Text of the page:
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dc.contributor.authorNicole Stoesseren_US
dc.contributor.authorSivilay Xayaheuangen_US
dc.contributor.authorManivanh Vongsouvathen_US
dc.contributor.authorKoukeo Phommasoneen_US
dc.contributor.authorIvo Elliotten_US
dc.contributor.authorCarlos Del Ojo Eliasen_US
dc.contributor.authorDerrick W. Crooken_US
dc.contributor.authorPaul N. Newtonen_US
dc.contributor.authorYves Buissonen_US
dc.contributor.authorSue J. Leeen_US
dc.contributor.authorDavid A.B. Danceen_US
dc.contributor.otherNuffield Department of Clinical Medicineen_US
dc.contributor.otherInstitut de la Francophonie pour la Médecine Tropicaleen_US
dc.contributor.otherMahosot Hospitalen_US
dc.contributor.otherMahidol Universityen_US
dc.date.accessioned2018-11-09T03:01:16Z-
dc.date.available2018-11-09T03:01:16Z-
dc.date.issued2014-01-01en_US
dc.identifier.citationJournal of Antimicrobial Chemotherapy. Vol.70, No.6 (2014), 1893-1897en_US
dc.identifier.issn14602091en_US
dc.identifier.issn03057453en_US
dc.identifier.other2-s2.0-84930513513en_US
dc.identifier.urihttps://www.scopus.com/inward/record.uri?partnerID=HzOxMe3b&scp=84930513513&origin=inwarden_US
dc.identifier.urihttp://repository.li.mahidol.ac.th/dspace/handle/123456789/34770-
dc.description.abstract© The Author 2015. Published by Oxford University Press on behalf of the British Society for Antimicrobial Chemotherapy. All rights reserved. Objectives: Intestinal carriage constitutes an important reservoir of antimicrobial-resistant bacteria, with some of the highest rates reported from Asia. Antibiotic resistance has been little studied in Laos, where some antibiotics are available without restriction, but others such as carbapenems are not available. Patients and methods: We collected stools from 397 healthy children in 12 randomly selected pre-school childcare facilities in and around Vientiane. Colonization with ESBL-producing Enterobacteriaceae (ESBLE) and carbapenemase-producing Enterobacteriaceae (CPE) was detected using a disc diffusion screening test and ESBLE were characterized using WGS. Risk factor data were collected by questionnaire. Results: Ninety-two children (23%) were colonized with ESBLE, mainly Escherichia coli carrying bla<inf>CTX-M</inf> and Klebsiella pneumoniae carrying bla<inf>SHV</inf> or bla<inf>CTX-M</inf>, which were frequently resistant to multiple antibiotic classes. Although residence in Vientiane Capital, foreign travel, higher maternal level of education, antibiotic use in the preceding 3 months and attending a childcare facility with a 'good' level of hygiene were all associated with ESBLE colonization on univariable analysis, a significant association remained only for antibiotic use when a stepwise approach was used with a multivariate random-effects model. WGS analysis suggested transmission in both childcare facilities and community settings. Conclusions: The high prevalence of paediatric colonization with ESBLE in Laos, one of the highest reported in Asia, is probably the result of inappropriate antibiotic use. Paediatric colonization with CPE was not identified in this study, but it is important to continue to monitor the spread of antibiotic-resistant Enterobacteriaceae in Laos.en_US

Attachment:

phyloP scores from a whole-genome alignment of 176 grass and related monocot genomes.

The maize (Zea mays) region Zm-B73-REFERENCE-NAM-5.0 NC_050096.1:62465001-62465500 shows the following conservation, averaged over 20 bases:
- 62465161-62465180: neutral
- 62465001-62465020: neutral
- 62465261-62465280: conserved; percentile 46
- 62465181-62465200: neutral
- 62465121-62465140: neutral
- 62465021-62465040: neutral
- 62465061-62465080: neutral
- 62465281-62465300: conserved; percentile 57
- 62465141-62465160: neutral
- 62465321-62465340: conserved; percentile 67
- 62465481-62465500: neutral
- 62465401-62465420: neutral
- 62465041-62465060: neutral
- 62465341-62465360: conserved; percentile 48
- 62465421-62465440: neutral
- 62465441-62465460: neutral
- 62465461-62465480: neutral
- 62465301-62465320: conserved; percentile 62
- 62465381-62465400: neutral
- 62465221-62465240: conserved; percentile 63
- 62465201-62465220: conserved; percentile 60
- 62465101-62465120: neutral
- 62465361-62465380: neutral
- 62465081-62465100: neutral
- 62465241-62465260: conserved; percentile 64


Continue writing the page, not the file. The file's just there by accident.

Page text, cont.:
dc.rightsMahidol Universityen_US
dc.source.urihttps://www.scopus.com/inward/record.uri?partnerID=HzOxMe3b&scp=84930513513&origin=inwarden_US
dc.subjectMedicineen_US
dc.subjectPharmacology, Toxicology and Pharmaceuticsen_US
dc.titleColonization with Enterobacteriaceae producing ESBLs in children attending pre-school childcare facilities in the Lao People's Democratic Republicen_US
dc.typeArticleen_US
dc.rights.holderSCOPUSen_US
dc.identifier.doi10.1093/jac/dkv021en_US
Appears in Collections:Scopus 2011-2015

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